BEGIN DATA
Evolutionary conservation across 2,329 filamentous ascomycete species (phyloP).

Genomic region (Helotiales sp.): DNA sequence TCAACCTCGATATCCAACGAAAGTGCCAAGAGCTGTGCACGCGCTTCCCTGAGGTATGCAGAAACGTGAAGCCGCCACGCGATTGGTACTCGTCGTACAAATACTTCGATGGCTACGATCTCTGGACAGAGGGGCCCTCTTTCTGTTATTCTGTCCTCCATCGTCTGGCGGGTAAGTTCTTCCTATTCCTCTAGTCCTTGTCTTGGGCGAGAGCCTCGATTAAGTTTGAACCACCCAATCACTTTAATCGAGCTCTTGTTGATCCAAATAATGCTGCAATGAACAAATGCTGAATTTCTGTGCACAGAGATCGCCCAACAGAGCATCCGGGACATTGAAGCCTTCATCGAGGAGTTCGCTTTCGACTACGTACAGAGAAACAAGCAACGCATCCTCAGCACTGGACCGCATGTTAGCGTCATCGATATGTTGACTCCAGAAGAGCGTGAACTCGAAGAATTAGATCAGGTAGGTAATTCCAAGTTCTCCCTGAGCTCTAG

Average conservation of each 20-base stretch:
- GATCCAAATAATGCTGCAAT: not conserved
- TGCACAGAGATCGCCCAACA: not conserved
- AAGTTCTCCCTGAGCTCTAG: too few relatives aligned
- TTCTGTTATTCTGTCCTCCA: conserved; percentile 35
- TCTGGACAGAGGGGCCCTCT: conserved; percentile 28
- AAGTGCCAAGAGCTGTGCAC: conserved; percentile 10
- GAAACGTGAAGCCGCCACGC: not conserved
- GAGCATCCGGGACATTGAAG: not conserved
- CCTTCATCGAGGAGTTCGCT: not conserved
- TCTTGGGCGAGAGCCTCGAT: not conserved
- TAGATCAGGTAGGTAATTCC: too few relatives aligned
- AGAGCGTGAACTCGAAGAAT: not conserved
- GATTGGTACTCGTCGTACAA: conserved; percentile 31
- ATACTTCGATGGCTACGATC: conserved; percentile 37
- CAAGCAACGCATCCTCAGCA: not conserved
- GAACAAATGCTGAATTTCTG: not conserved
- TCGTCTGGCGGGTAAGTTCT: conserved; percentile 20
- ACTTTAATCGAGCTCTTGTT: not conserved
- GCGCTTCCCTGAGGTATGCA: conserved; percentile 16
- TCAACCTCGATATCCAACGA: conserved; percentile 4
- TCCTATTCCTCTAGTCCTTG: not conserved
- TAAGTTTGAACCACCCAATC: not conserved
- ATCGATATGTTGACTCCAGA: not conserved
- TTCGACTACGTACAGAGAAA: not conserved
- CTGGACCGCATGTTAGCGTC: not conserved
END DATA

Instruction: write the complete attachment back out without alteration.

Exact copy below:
Evolutionary conservation across 2,329 filamentous ascomycete species (phyloP).

Genomic region (Helotiales sp.): DNA sequence TCAACCTCGATATCCAACGAAAGTGCCAAGAGCTGTGCACGCGCTTCCCTGAGGTATGCAGAAACGTGAAGCCGCCACGCGATTGGTACTCGTCGTACAAATACTTCGATGGCTACGATCTCTGGACAGAGGGGCCCTCTTTCTGTTATTCTGTCCTCCATCGTCTGGCGGGTAAGTTCTTCCTATTCCTCTAGTCCTTGTCTTGGGCGAGAGCCTCGATTAAGTTTGAACCACCCAATCACTTTAATCGAGCTCTTGTTGATCCAAATAATGCTGCAATGAACAAATGCTGAATTTCTGTGCACAGAGATCGCCCAACAGAGCATCCGGGACATTGAAGCCTTCATCGAGGAGTTCGCTTTCGACTACGTACAGAGAAACAAGCAACGCATCCTCAGCACTGGACCGCATGTTAGCGTCATCGATATGTTGACTCCAGAAGAGCGTGAACTCGAAGAATTAGATCAGGTAGGTAATTCCAAGTTCTCCCTGAGCTCTAG

Average conservation of each 20-base stretch:
- GATCCAAATAATGCTGCAAT: not conserved
- TGCACAGAGATCGCCCAACA: not conserved
- AAGTTCTCCCTGAGCTCTAG: too few relatives aligned
- TTCTGTTATTCTGTCCTCCA: conserved; percentile 35
- TCTGGACAGAGGGGCCCTCT: conserved; percentile 28
- AAGTGCCAAGAGCTGTGCAC: conserved; percentile 10
- GAAACGTGAAGCCGCCACGC: not conserved
- GAGCATCCGGGACATTGAAG: not conserved
- CCTTCATCGAGGAGTTCGCT: not conserved
- TCTTGGGCGAGAGCCTCGAT: not conserved
- TAGATCAGGTAGGTAATTCC: too few relatives aligned
- AGAGCGTGAACTCGAAGAAT: not conserved
- GATTGGTACTCGTCGTACAA: conserved; percentile 31
- ATACTTCGATGGCTACGATC: conserved; percentile 37
- CAAGCAACGCATCCTCAGCA: not conserved
- GAACAAATGCTGAATTTCTG: not conserved
- TCGTCTGGCGGGTAAGTTCT: conserved; percentile 20
- ACTTTAATCGAGCTCTTGTT: not conserved
- GCGCTTCCCTGAGGTATGCA: conserved; percentile 16
- TCAACCTCGATATCCAACGA: conserved; percentile 4
- TCCTATTCCTCTAGTCCTTG: not conserved
- TAAGTTTGAACCACCCAATC: not conserved
- ATCGATATGTTGACTCCAGA: not conserved
- TTCGACTACGTACAGAGAAA: not conserved
- CTGGACCGCATGTTAGCGTC: not conserved